The Memorial Hermann Health System (MHHS) in Houston learned an expensive lesson when it was fined $2.4 million for publicly naming an imposter seeking care at one of its facilities (National Law Review). The patient allegedly presented false identification while attempting to receive care at one of its clinics.
MHHS reported the incident, disclosing PHI to law enforcement, which is permissible under the Health Insurance Portability Act of 1996 (HIPAA). The provider ran afoul of HIPAA by disclosing the patient’s PHI to the media and others without that patient’s authorization.
You’re probably wondering how this is relevant to you. Your company wouldn’t issue a press release if you discovered that employees, former employees, or others were erroneously or fraudulently using your benefits programs. There are three ways this topic is relevant to plan sponsors:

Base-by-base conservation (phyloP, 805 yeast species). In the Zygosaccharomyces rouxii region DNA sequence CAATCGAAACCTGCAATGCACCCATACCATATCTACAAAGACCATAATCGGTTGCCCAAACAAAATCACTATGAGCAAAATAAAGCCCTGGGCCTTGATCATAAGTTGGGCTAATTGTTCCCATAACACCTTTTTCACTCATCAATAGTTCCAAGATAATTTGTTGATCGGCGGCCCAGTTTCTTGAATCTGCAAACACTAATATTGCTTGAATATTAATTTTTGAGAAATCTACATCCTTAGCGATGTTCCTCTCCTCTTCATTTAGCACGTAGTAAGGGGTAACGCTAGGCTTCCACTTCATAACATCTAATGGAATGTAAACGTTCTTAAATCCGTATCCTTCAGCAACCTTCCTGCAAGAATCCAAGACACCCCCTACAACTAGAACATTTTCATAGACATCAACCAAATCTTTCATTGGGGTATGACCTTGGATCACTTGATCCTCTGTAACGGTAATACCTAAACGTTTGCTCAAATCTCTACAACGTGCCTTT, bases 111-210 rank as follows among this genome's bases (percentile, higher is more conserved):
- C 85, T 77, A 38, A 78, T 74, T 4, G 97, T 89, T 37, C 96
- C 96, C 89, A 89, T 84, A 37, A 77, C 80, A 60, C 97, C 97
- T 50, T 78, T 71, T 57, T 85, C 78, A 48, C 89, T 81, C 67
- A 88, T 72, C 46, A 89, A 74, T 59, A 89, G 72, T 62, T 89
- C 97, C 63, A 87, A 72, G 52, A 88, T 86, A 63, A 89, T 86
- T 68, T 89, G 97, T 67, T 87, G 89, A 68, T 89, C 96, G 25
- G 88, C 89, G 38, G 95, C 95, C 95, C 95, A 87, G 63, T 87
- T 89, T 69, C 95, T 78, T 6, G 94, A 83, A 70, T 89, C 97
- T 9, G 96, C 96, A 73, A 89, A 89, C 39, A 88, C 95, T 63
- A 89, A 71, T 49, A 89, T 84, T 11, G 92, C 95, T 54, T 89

I tackle member ineligibility in this blog.
A no-brainer for curbing your escalating benefit costs is to make sure you’re paying only for members who are plan eligible. Matching eligibility files to member claims is critical, but many employers overlook this critical step.
For the most part, they are claims processors with no incentive to monitor eligibility because it could slow down claims processing.
You collect eligibility files, but would need access to PHI to match it to medical claims data. Staff accessing that PHI access would be under the HIPAA microscope.
As a business associate, your advisor can access PHI on your behalf, making this a better option. But there still are potential issues:
An independent data analytics vendor presents the most protection and options, provided the vendor becomes a business associate. The data analytics vendor considers HIPAA responsibility and help navigate the tricky HIPAA landscape, and offers other benefits:
Whichever route you choose, remember that you must protect PHI at all times, even when criminal activity is involved. It is more important than ever since The Department of Health and Human Services (HHS), Office for Civil Rights (OCR) has ramped up its HIPAA enforcement efforts in the past few years.
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